Supporting Colleagues During Ramadan

The Islamic month of Ramadan is considered the most sacred month in the Islamic calendar and is observed by billions of Muslims worldwide. Each year the month begins depending on the sighting of the new crescent moon. For Halifax, the first Suhoor (the last meal before dawn) started in the early morning of March 23rd.


Fasting is a fundamental aspect of Ramadan, where Muslims abstain from food and drink, including water, from dawn until dusk. While it is a month of physical discipline, it is also one of spiritual discipline, when Muslims detox their body, mind, and spirit, all while carrying out their day-to-day responsibilities.


Here are some things to consider when supporting your colleagues throughout Ramadan:


Dedicated areas for prayer. It is common for Muslims to pray and meditate during their workday, so if there is no dedicated space in the office for this, employers can consider providing a wellness room, quiet room, or office for colleagues and clients to use.


Meeting times. Employers can ask their colleagues and clients when they prefer to have meetings. For example, scheduling longer meetings in the morning may be better than later in the afternoon. Avoiding Friday meetings is also helpful, as many Muslims observe Friday prayers at the Mosque.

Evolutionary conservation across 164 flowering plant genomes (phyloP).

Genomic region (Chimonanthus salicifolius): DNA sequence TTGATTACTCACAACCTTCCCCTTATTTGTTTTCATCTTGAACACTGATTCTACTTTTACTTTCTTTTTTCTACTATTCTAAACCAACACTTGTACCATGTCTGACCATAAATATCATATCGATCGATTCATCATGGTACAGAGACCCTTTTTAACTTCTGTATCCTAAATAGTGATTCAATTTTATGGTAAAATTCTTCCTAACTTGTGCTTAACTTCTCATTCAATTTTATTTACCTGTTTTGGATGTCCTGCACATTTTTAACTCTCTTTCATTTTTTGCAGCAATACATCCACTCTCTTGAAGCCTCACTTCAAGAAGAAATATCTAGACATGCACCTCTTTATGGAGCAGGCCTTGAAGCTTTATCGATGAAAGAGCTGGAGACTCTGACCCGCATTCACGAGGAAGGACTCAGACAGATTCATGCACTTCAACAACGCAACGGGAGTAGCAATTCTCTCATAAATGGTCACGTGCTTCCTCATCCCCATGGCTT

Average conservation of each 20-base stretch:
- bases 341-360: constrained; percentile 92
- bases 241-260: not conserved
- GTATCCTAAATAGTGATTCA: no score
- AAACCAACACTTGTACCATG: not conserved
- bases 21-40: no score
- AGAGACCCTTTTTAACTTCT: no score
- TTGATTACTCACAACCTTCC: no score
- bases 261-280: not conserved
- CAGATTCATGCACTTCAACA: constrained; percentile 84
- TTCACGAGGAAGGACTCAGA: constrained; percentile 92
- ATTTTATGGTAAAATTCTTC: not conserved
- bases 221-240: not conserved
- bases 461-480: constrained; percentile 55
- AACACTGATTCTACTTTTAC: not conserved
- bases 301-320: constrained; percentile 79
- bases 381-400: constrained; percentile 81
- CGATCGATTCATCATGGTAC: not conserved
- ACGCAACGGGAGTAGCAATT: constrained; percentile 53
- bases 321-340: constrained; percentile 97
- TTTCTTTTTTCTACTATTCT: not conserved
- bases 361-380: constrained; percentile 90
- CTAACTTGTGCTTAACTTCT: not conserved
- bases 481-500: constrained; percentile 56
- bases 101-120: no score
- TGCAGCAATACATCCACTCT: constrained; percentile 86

Work hours. Some colleagues may request adjustments to their working hours to better manage their work and family life. Employers can consider flexible working hours so that employees can work around their eating and prayer times. Some individuals could take a shorter lunch break or leave work earlier. While flexibility is not mandatory, it can benefit some Muslim employees.


After work events and gatherings, Muslims break their fast at sunset. This time is called "Iftar" and is usually followed by prayer and a meal. During Ramadan, Iftar is a time for family, friends, and the community to unite. Therefore, attendance at after work events and gatherings may be difficult for Muslim colleagues and clients. If attendance at an event is necessary, employers can consider providing the time and provisions needed for colleagues and clients to break their fast on time.


Maintaining an inclusive workplace is essential by not disadvantaging employees who choose to refrain from participating in certain activities by ensuring they have equal opportunities.


Muslims who are not fasting. It is important to remember that not all Muslims will be fasting. There are various reasons someone may not fast, such as health issues, pregnancy, or other personal reasons. Fasting is a personal choice, so unless someone shares their reasons with you it is best not to question why someone is or is not fasting.


Ramadan is an important and sacred month for Muslims worldwide, and employers can support their Muslim colleagues and clients during this time by being aware of their needs and preferences. It is important to maintain an inclusive workplace by respecting personal choices and differences among employees. By taking these steps, employers can create a welcoming and supportive environment for all their colleagues, regardless of their religious beliefs or practices.

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